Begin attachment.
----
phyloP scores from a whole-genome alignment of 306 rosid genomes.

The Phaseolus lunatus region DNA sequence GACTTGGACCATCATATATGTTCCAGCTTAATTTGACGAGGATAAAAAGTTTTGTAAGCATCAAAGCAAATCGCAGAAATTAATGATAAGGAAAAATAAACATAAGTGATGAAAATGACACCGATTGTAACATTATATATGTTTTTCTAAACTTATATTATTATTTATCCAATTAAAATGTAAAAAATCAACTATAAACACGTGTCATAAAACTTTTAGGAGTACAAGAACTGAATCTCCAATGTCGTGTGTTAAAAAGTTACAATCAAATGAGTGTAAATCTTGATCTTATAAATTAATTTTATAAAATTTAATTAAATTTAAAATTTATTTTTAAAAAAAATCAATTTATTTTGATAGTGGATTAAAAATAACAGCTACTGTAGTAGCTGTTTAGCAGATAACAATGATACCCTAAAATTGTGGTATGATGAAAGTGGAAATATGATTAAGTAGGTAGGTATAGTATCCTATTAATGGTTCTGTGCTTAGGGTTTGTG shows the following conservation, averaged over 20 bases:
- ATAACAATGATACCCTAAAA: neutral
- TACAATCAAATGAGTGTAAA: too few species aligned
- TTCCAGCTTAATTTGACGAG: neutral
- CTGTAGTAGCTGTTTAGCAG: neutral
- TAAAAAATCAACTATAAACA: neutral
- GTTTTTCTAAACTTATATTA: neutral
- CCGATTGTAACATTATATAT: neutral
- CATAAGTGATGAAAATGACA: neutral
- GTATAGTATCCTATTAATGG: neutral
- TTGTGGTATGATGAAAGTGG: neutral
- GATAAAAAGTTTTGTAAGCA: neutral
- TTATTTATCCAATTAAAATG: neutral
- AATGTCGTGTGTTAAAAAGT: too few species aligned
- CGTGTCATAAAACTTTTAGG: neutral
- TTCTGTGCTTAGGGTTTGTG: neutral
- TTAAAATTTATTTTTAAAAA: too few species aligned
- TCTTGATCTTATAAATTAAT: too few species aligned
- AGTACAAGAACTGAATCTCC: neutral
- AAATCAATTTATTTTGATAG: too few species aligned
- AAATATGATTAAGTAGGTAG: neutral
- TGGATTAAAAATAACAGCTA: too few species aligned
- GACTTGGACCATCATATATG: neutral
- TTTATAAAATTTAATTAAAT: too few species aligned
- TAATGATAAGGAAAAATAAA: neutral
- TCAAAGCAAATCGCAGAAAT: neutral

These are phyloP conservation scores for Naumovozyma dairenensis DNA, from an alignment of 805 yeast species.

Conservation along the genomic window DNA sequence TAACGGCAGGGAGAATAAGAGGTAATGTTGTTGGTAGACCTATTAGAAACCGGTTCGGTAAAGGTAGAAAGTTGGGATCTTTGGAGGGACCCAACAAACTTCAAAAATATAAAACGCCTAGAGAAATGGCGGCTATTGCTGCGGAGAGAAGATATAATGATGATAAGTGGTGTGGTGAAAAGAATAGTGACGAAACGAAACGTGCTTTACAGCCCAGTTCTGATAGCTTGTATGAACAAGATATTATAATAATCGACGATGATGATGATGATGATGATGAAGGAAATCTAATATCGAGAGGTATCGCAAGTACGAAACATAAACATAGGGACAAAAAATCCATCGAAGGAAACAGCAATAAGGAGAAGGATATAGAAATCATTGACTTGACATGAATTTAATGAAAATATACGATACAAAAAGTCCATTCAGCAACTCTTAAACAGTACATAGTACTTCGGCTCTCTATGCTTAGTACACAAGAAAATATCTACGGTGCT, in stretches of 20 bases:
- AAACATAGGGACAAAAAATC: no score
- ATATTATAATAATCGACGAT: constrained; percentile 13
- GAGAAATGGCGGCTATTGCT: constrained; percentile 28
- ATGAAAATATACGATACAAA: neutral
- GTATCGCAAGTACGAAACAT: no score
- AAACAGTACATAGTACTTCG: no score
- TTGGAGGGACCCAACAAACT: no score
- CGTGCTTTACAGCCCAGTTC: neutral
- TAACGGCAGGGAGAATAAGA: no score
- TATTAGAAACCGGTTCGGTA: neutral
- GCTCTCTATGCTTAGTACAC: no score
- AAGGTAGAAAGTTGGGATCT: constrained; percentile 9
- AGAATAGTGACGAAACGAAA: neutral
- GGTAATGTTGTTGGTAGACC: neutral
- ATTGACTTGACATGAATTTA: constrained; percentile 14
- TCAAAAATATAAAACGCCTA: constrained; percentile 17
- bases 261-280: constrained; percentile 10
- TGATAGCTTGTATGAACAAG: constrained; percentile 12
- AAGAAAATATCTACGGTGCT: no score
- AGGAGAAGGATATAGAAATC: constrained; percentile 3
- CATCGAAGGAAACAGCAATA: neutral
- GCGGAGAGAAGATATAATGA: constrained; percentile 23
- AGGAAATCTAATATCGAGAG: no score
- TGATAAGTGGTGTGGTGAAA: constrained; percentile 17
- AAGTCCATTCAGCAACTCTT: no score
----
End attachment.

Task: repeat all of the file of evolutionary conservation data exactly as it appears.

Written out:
phyloP scores from a whole-genome alignment of 306 rosid genomes.

The Phaseolus lunatus region DNA sequence GACTTGGACCATCATATATGTTCCAGCTTAATTTGACGAGGATAAAAAGTTTTGTAAGCATCAAAGCAAATCGCAGAAATTAATGATAAGGAAAAATAAACATAAGTGATGAAAATGACACCGATTGTAACATTATATATGTTTTTCTAAACTTATATTATTATTTATCCAATTAAAATGTAAAAAATCAACTATAAACACGTGTCATAAAACTTTTAGGAGTACAAGAACTGAATCTCCAATGTCGTGTGTTAAAAAGTTACAATCAAATGAGTGTAAATCTTGATCTTATAAATTAATTTTATAAAATTTAATTAAATTTAAAATTTATTTTTAAAAAAAATCAATTTATTTTGATAGTGGATTAAAAATAACAGCTACTGTAGTAGCTGTTTAGCAGATAACAATGATACCCTAAAATTGTGGTATGATGAAAGTGGAAATATGATTAAGTAGGTAGGTATAGTATCCTATTAATGGTTCTGTGCTTAGGGTTTGTG shows the following conservation, averaged over 20 bases:
- ATAACAATGATACCCTAAAA: neutral
- TACAATCAAATGAGTGTAAA: too few species aligned
- TTCCAGCTTAATTTGACGAG: neutral
- CTGTAGTAGCTGTTTAGCAG: neutral
- TAAAAAATCAACTATAAACA: neutral
- GTTTTTCTAAACTTATATTA: neutral
- CCGATTGTAACATTATATAT: neutral
- CATAAGTGATGAAAATGACA: neutral
- GTATAGTATCCTATTAATGG: neutral
- TTGTGGTATGATGAAAGTGG: neutral
- GATAAAAAGTTTTGTAAGCA: neutral
- TTATTTATCCAATTAAAATG: neutral
- AATGTCGTGTGTTAAAAAGT: too few species aligned
- CGTGTCATAAAACTTTTAGG: neutral
- TTCTGTGCTTAGGGTTTGTG: neutral
- TTAAAATTTATTTTTAAAAA: too few species aligned
- TCTTGATCTTATAAATTAAT: too few species aligned
- AGTACAAGAACTGAATCTCC: neutral
- AAATCAATTTATTTTGATAG: too few species aligned
- AAATATGATTAAGTAGGTAG: neutral
- TGGATTAAAAATAACAGCTA: too few species aligned
- GACTTGGACCATCATATATG: neutral
- TTTATAAAATTTAATTAAAT: too few species aligned
- TAATGATAAGGAAAAATAAA: neutral
- TCAAAGCAAATCGCAGAAAT: neutral

These are phyloP conservation scores for Naumovozyma dairenensis DNA, from an alignment of 805 yeast species.

Conservation along the genomic window DNA sequence TAACGGCAGGGAGAATAAGAGGTAATGTTGTTGGTAGACCTATTAGAAACCGGTTCGGTAAAGGTAGAAAGTTGGGATCTTTGGAGGGACCCAACAAACTTCAAAAATATAAAACGCCTAGAGAAATGGCGGCTATTGCTGCGGAGAGAAGATATAATGATGATAAGTGGTGTGGTGAAAAGAATAGTGACGAAACGAAACGTGCTTTACAGCCCAGTTCTGATAGCTTGTATGAACAAGATATTATAATAATCGACGATGATGATGATGATGATGATGAAGGAAATCTAATATCGAGAGGTATCGCAAGTACGAAACATAAACATAGGGACAAAAAATCCATCGAAGGAAACAGCAATAAGGAGAAGGATATAGAAATCATTGACTTGACATGAATTTAATGAAAATATACGATACAAAAAGTCCATTCAGCAACTCTTAAACAGTACATAGTACTTCGGCTCTCTATGCTTAGTACACAAGAAAATATCTACGGTGCT, in stretches of 20 bases:
- AAACATAGGGACAAAAAATC: no score
- ATATTATAATAATCGACGAT: constrained; percentile 13
- GAGAAATGGCGGCTATTGCT: constrained; percentile 28
- ATGAAAATATACGATACAAA: neutral
- GTATCGCAAGTACGAAACAT: no score
- AAACAGTACATAGTACTTCG: no score
- TTGGAGGGACCCAACAAACT: no score
- CGTGCTTTACAGCCCAGTTC: neutral
- TAACGGCAGGGAGAATAAGA: no score
- TATTAGAAACCGGTTCGGTA: neutral
- GCTCTCTATGCTTAGTACAC: no score
- AAGGTAGAAAGTTGGGATCT: constrained; percentile 9
- AGAATAGTGACGAAACGAAA: neutral
- GGTAATGTTGTTGGTAGACC: neutral
- ATTGACTTGACATGAATTTA: constrained; percentile 14
- TCAAAAATATAAAACGCCTA: constrained; percentile 17
- bases 261-280: constrained; percentile 10
- TGATAGCTTGTATGAACAAG: constrained; percentile 12
- AAGAAAATATCTACGGTGCT: no score
- AGGAGAAGGATATAGAAATC: constrained; percentile 3
- CATCGAAGGAAACAGCAATA: neutral
- GCGGAGAGAAGATATAATGA: constrained; percentile 23
- AGGAAATCTAATATCGAGAG: no score
- TGATAAGTGGTGTGGTGAAA: constrained; percentile 17
- AAGTCCATTCAGCAACTCTT: no score